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When Your Kid Asks About Your 'Two Tummies'

Photograph by Twenty20

I’m going to come clean about something today: I have a "mom body."

My mom bod came to be from having two beautiful and brilliant daughters. I don’t think my body knew at the time it was making them, but we know now. The result of birthing my girls is a totally different body than the one I started out with. I know most moms get it: The struggle to accept body changes affects us all.

My insecurities came to a head one morning with some innocent comments my 4-year-old made when I was getting undressed to get in the shower. This was one of those mornings when she honed in to question my every move. She asked about my glasses. She asked about my contacts. Then we got to the heart of it all, when she saw my stomach. She saw it was different from hers. She exclaimed “Mommy, you have two tummies! Why do you have two tummies? Can I touch it?”

My heart sank. I told her that it was some collateral damage from having her and her sister. She felt it and stretched it. I don’t know if you have a pooch, but it feels kind of like kneading bread when you have that loose skin. I totally get why she wanted to touch it.

Later that night, after I had forgotten this conversation, we went to my parent's house. I was no longer on guard about the topic when, all of a sudden, she brought it up again in the least subtle way I could've imagined. We had just arrived when she excitedly yelled to my parents, “Mom has two bellies! Look at them! Mom show them your bellies," while simultaneously attempting to lift my shirt to show them.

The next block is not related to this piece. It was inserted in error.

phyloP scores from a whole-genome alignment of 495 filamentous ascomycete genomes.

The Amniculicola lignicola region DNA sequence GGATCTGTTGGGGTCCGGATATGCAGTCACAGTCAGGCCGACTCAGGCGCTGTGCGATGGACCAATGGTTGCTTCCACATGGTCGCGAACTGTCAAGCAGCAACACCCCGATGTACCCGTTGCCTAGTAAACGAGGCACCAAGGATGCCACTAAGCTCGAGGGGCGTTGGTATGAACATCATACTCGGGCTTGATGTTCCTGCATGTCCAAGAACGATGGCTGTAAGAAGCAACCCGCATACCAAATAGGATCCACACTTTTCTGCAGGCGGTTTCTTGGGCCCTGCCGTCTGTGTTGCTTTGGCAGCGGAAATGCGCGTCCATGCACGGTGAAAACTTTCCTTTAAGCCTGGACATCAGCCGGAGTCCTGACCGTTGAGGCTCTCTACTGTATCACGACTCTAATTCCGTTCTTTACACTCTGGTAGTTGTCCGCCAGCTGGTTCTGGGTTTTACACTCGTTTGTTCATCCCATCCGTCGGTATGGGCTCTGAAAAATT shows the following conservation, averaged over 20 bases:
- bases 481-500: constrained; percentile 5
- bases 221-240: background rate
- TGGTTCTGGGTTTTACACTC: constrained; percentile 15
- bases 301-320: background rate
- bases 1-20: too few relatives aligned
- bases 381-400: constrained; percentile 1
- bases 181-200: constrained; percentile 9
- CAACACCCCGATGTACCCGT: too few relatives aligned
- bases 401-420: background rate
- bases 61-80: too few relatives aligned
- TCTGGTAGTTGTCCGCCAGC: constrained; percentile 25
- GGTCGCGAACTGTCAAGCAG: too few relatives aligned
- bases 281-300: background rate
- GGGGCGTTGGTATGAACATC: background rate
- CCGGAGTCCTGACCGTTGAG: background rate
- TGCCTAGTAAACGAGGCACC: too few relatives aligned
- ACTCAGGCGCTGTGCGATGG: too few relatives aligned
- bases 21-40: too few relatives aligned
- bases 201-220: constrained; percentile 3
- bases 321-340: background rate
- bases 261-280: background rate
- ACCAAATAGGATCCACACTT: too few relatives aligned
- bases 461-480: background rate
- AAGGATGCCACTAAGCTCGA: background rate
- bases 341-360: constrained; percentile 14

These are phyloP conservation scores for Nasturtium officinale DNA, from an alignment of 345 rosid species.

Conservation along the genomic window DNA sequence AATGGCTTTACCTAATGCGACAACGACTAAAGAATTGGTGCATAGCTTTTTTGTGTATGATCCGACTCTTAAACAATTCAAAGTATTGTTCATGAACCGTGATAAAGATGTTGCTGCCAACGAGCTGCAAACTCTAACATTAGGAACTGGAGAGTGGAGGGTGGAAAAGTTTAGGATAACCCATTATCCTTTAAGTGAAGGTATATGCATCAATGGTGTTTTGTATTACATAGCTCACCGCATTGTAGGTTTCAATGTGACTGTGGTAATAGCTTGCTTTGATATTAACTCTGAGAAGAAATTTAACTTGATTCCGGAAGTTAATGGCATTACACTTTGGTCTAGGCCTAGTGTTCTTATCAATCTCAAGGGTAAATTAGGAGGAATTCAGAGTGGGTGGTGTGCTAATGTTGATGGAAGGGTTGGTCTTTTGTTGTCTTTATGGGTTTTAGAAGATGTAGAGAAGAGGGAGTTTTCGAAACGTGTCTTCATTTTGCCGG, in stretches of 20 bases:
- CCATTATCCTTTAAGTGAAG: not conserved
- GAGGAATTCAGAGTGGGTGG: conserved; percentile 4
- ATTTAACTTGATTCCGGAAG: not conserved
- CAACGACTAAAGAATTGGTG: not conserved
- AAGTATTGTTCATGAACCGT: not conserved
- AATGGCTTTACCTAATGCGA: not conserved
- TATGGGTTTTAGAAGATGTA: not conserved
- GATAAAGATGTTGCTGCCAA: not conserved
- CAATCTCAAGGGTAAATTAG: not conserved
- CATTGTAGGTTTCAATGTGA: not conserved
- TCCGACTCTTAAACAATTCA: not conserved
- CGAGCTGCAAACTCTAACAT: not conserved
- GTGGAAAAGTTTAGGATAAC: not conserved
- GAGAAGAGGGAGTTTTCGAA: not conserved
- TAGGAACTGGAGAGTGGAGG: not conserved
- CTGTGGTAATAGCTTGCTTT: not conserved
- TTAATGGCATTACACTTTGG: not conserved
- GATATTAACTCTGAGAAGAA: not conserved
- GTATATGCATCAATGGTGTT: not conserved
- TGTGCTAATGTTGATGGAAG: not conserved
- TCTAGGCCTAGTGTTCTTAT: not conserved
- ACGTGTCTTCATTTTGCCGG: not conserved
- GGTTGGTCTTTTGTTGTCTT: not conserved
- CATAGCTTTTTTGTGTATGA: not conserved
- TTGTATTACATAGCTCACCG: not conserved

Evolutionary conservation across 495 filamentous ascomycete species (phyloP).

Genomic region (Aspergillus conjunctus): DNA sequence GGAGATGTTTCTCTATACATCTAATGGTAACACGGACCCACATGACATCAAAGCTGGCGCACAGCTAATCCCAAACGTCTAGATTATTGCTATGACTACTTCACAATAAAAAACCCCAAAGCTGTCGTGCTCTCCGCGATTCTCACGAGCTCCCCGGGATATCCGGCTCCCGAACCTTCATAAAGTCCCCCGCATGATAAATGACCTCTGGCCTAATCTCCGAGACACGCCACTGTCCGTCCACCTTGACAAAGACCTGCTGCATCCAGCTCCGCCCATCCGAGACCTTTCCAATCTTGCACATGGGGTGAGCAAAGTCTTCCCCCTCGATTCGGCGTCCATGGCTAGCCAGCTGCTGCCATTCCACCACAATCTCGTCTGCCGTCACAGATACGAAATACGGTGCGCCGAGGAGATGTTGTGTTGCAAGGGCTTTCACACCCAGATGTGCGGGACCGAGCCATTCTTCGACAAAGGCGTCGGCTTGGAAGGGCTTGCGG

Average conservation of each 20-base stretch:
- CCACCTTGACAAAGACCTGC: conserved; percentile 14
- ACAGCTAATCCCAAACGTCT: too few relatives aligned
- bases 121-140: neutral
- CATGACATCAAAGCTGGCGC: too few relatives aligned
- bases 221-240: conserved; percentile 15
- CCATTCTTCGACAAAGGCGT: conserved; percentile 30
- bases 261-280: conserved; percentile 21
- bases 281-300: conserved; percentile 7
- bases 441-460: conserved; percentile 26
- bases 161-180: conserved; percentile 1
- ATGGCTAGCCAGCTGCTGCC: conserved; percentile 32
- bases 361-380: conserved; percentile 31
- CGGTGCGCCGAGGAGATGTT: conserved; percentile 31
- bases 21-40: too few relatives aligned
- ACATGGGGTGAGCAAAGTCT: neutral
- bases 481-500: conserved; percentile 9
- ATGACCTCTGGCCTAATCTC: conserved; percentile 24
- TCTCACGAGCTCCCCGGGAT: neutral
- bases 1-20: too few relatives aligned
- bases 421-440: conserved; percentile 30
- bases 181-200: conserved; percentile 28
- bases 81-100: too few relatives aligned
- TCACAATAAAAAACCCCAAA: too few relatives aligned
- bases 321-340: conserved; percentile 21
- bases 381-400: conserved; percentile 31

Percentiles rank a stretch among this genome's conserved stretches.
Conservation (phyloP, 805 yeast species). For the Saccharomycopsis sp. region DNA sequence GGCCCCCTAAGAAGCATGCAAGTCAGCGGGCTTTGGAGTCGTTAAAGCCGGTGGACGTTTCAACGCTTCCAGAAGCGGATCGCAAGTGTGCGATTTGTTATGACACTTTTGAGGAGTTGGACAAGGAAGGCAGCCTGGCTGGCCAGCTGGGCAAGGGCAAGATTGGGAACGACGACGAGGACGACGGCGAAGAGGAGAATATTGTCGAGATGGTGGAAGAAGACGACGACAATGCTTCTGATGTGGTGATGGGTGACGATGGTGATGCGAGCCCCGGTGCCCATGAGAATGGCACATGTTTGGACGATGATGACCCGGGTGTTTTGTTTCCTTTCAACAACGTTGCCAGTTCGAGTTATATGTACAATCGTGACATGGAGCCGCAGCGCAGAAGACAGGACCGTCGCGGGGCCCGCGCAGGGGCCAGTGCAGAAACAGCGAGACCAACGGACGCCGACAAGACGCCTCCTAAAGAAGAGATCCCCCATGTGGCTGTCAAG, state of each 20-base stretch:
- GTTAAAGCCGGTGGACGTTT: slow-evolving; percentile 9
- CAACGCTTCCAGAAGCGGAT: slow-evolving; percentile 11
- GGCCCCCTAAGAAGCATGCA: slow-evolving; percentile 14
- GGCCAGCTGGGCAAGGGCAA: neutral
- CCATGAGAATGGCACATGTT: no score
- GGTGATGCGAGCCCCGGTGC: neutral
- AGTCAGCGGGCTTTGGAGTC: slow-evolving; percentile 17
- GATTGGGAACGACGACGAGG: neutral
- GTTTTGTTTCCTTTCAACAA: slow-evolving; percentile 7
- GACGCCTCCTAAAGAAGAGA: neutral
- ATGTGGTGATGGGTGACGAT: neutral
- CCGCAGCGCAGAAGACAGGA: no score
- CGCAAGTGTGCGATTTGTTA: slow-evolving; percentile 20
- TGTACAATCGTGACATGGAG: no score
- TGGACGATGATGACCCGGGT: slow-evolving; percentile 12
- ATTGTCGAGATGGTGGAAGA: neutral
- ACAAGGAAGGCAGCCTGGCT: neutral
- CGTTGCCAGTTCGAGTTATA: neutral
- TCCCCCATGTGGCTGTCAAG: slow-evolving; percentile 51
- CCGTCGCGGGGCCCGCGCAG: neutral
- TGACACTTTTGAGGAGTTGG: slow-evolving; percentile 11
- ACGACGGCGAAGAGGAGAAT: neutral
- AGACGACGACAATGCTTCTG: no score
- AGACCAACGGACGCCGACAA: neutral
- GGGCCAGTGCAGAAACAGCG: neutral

I realized that my sweet, innocent daughter was saying it to compliment me. She thought that my 'two tummies' were a special thing.

Not cool, child of mine. Not cool.

I was initially shocked and ashamed. I was trying to find the most miserable place to give her timeout. Then I took some time and thought about it. I realized that my sweet, innocent daughter was saying it to compliment me. She thought that my "two tummies" were a special thing. She thought they were something to be flaunted. Something to own and be proud of. My own negative thoughts were reading it as an attack, but I couldn't have been further off-base.

Hell, if my daughter thinks it’s something illustrious and I received the “damage” from having that beautiful girl, the math suggests that I need to be proud. And I am.

Now, I work to make sure my girls keep that beautiful, innocent opinion. To make sure they know that the things that make us different are beautiful and reason to celebrate ourselves. That it doesn’t mean we can’t take measures to improve on ourselves, but we do need to accept what’s there too. And how truly magnificent a mom bod is.

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